Ford Motor (NYSE:F) has closed most of its factories around the world. With its factories closed, it isn't shipping any cars or trucks, and it isn't generating much revenue. 

But Ford still has huge expenses. In fact, I estimate that it's burning around $165 million a day right now. 

On top of that, Ford has suspended its dividend, which was a big reason many investors owned the stock. 

Is it time to sell? Let's take a look under the hood.

F-150 pickups on the production line at Ford's Dearborn Truck Plant in Dearborn, Michigan.

When it's running at full speed, Ford's Dearborn Truck Plant builds a new F-150 pickup every 53 seconds. It's probably one of the most profitable auto factories in the world. But right now, it isn't running, and Ford is bleeding cash. Image source: Ford Motor.

How did you come up with $165 million a day?

That $165 million per-day figure is a back-of-envelope estimate, of course. But it's in the right ballpark. Ford said last week that as of April 8, it had about $30 billion in cash, and that it was enough to keep the company afloat through at least the end of September. 

From early April through the end of September is roughly 26 weeks. If we divide $30 billion by 26 weeks, and then divide that number by seven days in a week, we get about $165 million a day -- or $1.15 billion a week, if you'd prefer to think of it that way. 

But didn't Ford burn $8 billion before April 8?

I expect that Ford will give us more details when it reports its first-quarter results on April 28, but here's what we know now:

If we add that borrowed $15.4 billion to the $22.3 billion that Ford had at the end of 2019, we get $37.7 billion. Observant readers will note that that's $7.7 billion more than Ford said it had on April 8.

OK, Ford has already burned $7.7 billion. Where did it go?

We know that Ford will report a net loss of about $2 billion for the first quarter. We also know that Ford had to unwind its working capital after its factories closed in mid-March, which probably accounts for much of the remainder.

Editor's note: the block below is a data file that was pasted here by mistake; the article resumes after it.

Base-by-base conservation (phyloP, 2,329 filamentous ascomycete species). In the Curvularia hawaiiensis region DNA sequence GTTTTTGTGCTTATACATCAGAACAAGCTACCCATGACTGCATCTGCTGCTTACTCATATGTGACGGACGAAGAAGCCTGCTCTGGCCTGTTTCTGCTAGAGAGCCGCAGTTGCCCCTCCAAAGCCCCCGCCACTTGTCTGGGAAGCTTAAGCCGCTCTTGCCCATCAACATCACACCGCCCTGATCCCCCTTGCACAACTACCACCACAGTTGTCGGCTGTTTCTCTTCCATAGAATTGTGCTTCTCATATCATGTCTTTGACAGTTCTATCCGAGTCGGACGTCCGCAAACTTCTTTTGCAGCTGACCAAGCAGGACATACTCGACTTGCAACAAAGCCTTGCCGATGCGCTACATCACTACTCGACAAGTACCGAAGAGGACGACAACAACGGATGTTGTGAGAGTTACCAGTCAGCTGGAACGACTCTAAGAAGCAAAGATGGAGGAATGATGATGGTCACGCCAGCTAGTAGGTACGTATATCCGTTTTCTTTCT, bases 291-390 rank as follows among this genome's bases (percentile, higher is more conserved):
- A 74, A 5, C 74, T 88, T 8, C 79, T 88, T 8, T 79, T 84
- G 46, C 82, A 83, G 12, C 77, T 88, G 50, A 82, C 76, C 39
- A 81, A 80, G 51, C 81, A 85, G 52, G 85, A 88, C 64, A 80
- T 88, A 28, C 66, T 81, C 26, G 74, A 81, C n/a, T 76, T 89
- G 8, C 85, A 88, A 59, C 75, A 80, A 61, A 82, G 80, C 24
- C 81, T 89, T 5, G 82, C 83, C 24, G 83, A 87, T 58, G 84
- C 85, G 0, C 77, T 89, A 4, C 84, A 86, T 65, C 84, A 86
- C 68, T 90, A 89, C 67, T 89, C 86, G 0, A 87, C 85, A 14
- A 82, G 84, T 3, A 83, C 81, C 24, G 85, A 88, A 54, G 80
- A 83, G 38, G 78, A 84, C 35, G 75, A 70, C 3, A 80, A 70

Here's an example that will help explain what that means. In normal times:

  • Ford's factories receive parts and raw materials from suppliers.
  • Ford uses those things to build vehicles.
  • Ford records revenue when those vehicles are shipped to dealers.
  • Ford pays its suppliers.

When Ford's factories stopped mid-month, it stopped recording revenue -- but it still had to pay suppliers for the parts and raw materials it had used earlier. To pay those bills without revenue coming in, Ford had to dip into its cash reserve. 

Given that all of Ford's factories outside China were closed by early April, it's not hard to see how that could have quickly accounted for $5 billion or more of Ford's cash. 

(By the way, Ford now has even more cash. It issued new bonds last Friday, raising about $8 billion.)

What is it spending that $165 million a day on, then?

Ford isn't buying parts to build cars at the moment -- except in China, where its factories have restarted. But it is still paying salaries and benefits for its salaried employees, paying utility and maintenance bills, amortizing things like factory tooling, paying interest on its debt, and so on and so on and so on -- all the costs that remain when a giant multinational corporation suddenly stops generating revenue. 

So is it time to sell Ford?

I think Ford might be a buy right now for an investor who is willing to be patient. As I explained in much more detail on Sunday, Ford has plenty of cash to weather the coronavirus storm, and plenty of new products in its pipeline to tempt buyers once the U.S. and European economies start to recover.

Longtime auto investors will recall that Ford's stock surged early in the recovery after the 2008-2009 recession. That surge happened because Ford had fresh products in showrooms while its rivals were still trying to get back on their feet. Ford's sales and earnings jumped, it gained market share, and the stock took off: From its low point in late 2008 through the end of 2011, it rose over 1,000%.

F Chart

F data by YCharts. Chart shows the percentage change in Ford's stock price from November 19, 2008, through the end of 2010.

To be clear, I don't think you'll get another ten-plus-bagger by buying Ford this time around. For starters, it hasn't fallen nearly as far as it did in 2008, and I think that many of its rivals will be better prepared for the recovery this time around than they were in 2010.

But I also think that the all-new F-150 that Ford planned to launch late this year (and still might) will be a powerful margin-booster for the company -- and it, along with the all-new Bronco and some other profitable new Fords, could arrive at dealers just as things are getting back to normal.

Long story short: You might not get a ten-bagger, but if you own Ford, and you can afford to be patient, there's a good chance you'll still be well rewarded if you hang on.